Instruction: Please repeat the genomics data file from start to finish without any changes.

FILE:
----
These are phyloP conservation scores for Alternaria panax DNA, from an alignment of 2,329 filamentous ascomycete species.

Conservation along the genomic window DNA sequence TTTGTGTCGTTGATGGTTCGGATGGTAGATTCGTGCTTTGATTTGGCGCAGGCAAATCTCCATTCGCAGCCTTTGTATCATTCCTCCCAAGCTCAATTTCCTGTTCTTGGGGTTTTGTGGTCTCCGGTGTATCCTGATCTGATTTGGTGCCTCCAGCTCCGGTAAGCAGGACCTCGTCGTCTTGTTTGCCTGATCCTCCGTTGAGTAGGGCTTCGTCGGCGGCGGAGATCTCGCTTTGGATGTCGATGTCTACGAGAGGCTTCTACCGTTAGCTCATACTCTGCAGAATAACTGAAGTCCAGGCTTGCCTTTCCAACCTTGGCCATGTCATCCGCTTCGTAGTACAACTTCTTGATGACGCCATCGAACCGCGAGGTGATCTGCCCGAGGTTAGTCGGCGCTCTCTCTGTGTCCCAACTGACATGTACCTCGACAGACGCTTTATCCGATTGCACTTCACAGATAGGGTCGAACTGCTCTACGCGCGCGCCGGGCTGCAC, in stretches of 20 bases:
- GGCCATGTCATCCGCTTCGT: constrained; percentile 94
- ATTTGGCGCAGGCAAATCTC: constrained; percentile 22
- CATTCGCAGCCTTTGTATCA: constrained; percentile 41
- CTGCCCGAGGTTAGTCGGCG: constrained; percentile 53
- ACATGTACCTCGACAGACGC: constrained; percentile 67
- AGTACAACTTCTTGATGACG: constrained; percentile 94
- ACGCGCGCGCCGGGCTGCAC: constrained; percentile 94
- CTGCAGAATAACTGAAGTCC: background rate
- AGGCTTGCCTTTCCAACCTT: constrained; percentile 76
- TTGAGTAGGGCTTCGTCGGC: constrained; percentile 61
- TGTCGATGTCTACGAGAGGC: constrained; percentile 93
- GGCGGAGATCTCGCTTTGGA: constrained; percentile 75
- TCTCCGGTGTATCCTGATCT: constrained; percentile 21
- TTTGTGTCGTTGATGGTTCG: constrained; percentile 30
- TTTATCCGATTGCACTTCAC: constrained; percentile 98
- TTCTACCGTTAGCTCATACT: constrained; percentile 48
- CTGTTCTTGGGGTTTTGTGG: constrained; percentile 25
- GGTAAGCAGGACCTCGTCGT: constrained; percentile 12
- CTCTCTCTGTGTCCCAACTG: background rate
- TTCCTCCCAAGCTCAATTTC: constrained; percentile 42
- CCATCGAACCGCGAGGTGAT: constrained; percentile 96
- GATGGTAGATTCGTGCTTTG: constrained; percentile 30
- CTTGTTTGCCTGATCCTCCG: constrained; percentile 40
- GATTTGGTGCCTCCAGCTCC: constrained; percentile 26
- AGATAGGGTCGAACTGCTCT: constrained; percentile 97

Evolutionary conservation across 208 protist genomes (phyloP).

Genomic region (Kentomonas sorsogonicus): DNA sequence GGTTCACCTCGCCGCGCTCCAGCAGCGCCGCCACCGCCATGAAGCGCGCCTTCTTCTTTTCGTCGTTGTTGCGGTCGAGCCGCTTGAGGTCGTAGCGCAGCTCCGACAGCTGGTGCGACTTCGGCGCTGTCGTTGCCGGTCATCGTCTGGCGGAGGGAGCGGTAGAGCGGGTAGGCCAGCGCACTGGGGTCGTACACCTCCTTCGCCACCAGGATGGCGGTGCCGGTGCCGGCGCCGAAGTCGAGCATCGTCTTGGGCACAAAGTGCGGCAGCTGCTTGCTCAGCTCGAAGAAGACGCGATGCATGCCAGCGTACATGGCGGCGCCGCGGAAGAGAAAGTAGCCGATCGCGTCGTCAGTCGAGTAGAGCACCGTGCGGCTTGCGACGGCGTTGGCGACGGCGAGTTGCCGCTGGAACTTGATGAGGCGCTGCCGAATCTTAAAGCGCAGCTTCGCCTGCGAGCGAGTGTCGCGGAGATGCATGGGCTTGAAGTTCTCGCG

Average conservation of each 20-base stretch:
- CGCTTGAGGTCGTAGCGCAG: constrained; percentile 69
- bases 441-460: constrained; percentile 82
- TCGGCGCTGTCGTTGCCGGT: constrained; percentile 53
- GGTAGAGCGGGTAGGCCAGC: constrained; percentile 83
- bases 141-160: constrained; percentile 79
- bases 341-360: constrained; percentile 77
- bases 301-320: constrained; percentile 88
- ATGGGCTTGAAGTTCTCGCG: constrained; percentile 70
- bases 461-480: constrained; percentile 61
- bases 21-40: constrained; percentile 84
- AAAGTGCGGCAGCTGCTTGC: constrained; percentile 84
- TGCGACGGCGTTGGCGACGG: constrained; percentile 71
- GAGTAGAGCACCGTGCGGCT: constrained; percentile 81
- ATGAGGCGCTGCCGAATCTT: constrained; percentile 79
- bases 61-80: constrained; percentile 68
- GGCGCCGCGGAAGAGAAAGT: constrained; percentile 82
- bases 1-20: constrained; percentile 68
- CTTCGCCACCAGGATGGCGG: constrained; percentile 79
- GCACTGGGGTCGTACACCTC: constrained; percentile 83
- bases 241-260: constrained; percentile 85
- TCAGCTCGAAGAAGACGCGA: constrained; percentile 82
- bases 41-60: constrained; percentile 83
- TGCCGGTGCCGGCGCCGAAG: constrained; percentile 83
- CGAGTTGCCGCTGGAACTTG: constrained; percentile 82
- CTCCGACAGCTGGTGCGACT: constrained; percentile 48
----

These are phyloP conservation scores for Alternaria panax DNA, from an alignment of 2,329 filamentous ascomycete species.

Conservation along the genomic window DNA sequence TTTGTGTCGTTGATGGTTCGGATGGTAGATTCGTGCTTTGATTTGGCGCAGGCAAATCTCCATTCGCAGCCTTTGTATCATTCCTCCCAAGCTCAATTTCCTGTTCTTGGGGTTTTGTGGTCTCCGGTGTATCCTGATCTGATTTGGTGCCTCCAGCTCCGGTAAGCAGGACCTCGTCGTCTTGTTTGCCTGATCCTCCGTTGAGTAGGGCTTCGTCGGCGGCGGAGATCTCGCTTTGGATGTCGATGTCTACGAGAGGCTTCTACCGTTAGCTCATACTCTGCAGAATAACTGAAGTCCAGGCTTGCCTTTCCAACCTTGGCCATGTCATCCGCTTCGTAGTACAACTTCTTGATGACGCCATCGAACCGCGAGGTGATCTGCCCGAGGTTAGTCGGCGCTCTCTCTGTGTCCCAACTGACATGTACCTCGACAGACGCTTTATCCGATTGCACTTCACAGATAGGGTCGAACTGCTCTACGCGCGCGCCGGGCTGCAC, in stretches of 20 bases:
- GGCCATGTCATCCGCTTCGT: constrained; percentile 94
- ATTTGGCGCAGGCAAATCTC: constrained; percentile 22
- CATTCGCAGCCTTTGTATCA: constrained; percentile 41
- CTGCCCGAGGTTAGTCGGCG: constrained; percentile 53
- ACATGTACCTCGACAGACGC: constrained; percentile 67
- AGTACAACTTCTTGATGACG: constrained; percentile 94
- ACGCGCGCGCCGGGCTGCAC: constrained; percentile 94
- CTGCAGAATAACTGAAGTCC: background rate
- AGGCTTGCCTTTCCAACCTT: constrained; percentile 76
- TTGAGTAGGGCTTCGTCGGC: constrained; percentile 61
- TGTCGATGTCTACGAGAGGC: constrained; percentile 93
- GGCGGAGATCTCGCTTTGGA: constrained; percentile 75
- TCTCCGGTGTATCCTGATCT: constrained; percentile 21
- TTTGTGTCGTTGATGGTTCG: constrained; percentile 30
- TTTATCCGATTGCACTTCAC: constrained; percentile 98
- TTCTACCGTTAGCTCATACT: constrained; percentile 48
- CTGTTCTTGGGGTTTTGTGG: constrained; percentile 25
- GGTAAGCAGGACCTCGTCGT: constrained; percentile 12
- CTCTCTCTGTGTCCCAACTG: background rate
- TTCCTCCCAAGCTCAATTTC: constrained; percentile 42
- CCATCGAACCGCGAGGTGAT: constrained; percentile 96
- GATGGTAGATTCGTGCTTTG: constrained; percentile 30
- CTTGTTTGCCTGATCCTCCG: constrained; percentile 40
- GATTTGGTGCCTCCAGCTCC: constrained; percentile 26
- AGATAGGGTCGAACTGCTCT: constrained; percentile 97

Evolutionary conservation across 208 protist genomes (phyloP).

Genomic region (Kentomonas sorsogonicus): DNA sequence GGTTCACCTCGCCGCGCTCCAGCAGCGCCGCCACCGCCATGAAGCGCGCCTTCTTCTTTTCGTCGTTGTTGCGGTCGAGCCGCTTGAGGTCGTAGCGCAGCTCCGACAGCTGGTGCGACTTCGGCGCTGTCGTTGCCGGTCATCGTCTGGCGGAGGGAGCGGTAGAGCGGGTAGGCCAGCGCACTGGGGTCGTACACCTCCTTCGCCACCAGGATGGCGGTGCCGGTGCCGGCGCCGAAGTCGAGCATCGTCTTGGGCACAAAGTGCGGCAGCTGCTTGCTCAGCTCGAAGAAGACGCGATGCATGCCAGCGTACATGGCGGCGCCGCGGAAGAGAAAGTAGCCGATCGCGTCGTCAGTCGAGTAGAGCACCGTGCGGCTTGCGACGGCGTTGGCGACGGCGAGTTGCCGCTGGAACTTGATGAGGCGCTGCCGAATCTTAAAGCGCAGCTTCGCCTGCGAGCGAGTGTCGCGGAGATGCATGGGCTTGAAGTTCTCGCG

Average conservation of each 20-base stretch:
- CGCTTGAGGTCGTAGCGCAG: constrained; percentile 69
- bases 441-460: constrained; percentile 82
- TCGGCGCTGTCGTTGCCGGT: constrained; percentile 53
- GGTAGAGCGGGTAGGCCAGC: constrained; percentile 83
- bases 141-160: constrained; percentile 79
- bases 341-360: constrained; percentile 77
- bases 301-320: constrained; percentile 88
- ATGGGCTTGAAGTTCTCGCG: constrained; percentile 70
- bases 461-480: constrained; percentile 61
- bases 21-40: constrained; percentile 84
- AAAGTGCGGCAGCTGCTTGC: constrained; percentile 84
- TGCGACGGCGTTGGCGACGG: constrained; percentile 71
- GAGTAGAGCACCGTGCGGCT: constrained; percentile 81
- ATGAGGCGCTGCCGAATCTT: constrained; percentile 79
- bases 61-80: constrained; percentile 68
- GGCGCCGCGGAAGAGAAAGT: constrained; percentile 82
- bases 1-20: constrained; percentile 68
- CTTCGCCACCAGGATGGCGG: constrained; percentile 79
- GCACTGGGGTCGTACACCTC: constrained; percentile 83
- bases 241-260: constrained; percentile 85
- TCAGCTCGAAGAAGACGCGA: constrained; percentile 82
- bases 41-60: constrained; percentile 83
- TGCCGGTGCCGGCGCCGAAG: constrained; percentile 83
- CGAGTTGCCGCTGGAACTTG: constrained; percentile 82
- CTCCGACAGCTGGTGCGACT: constrained; percentile 48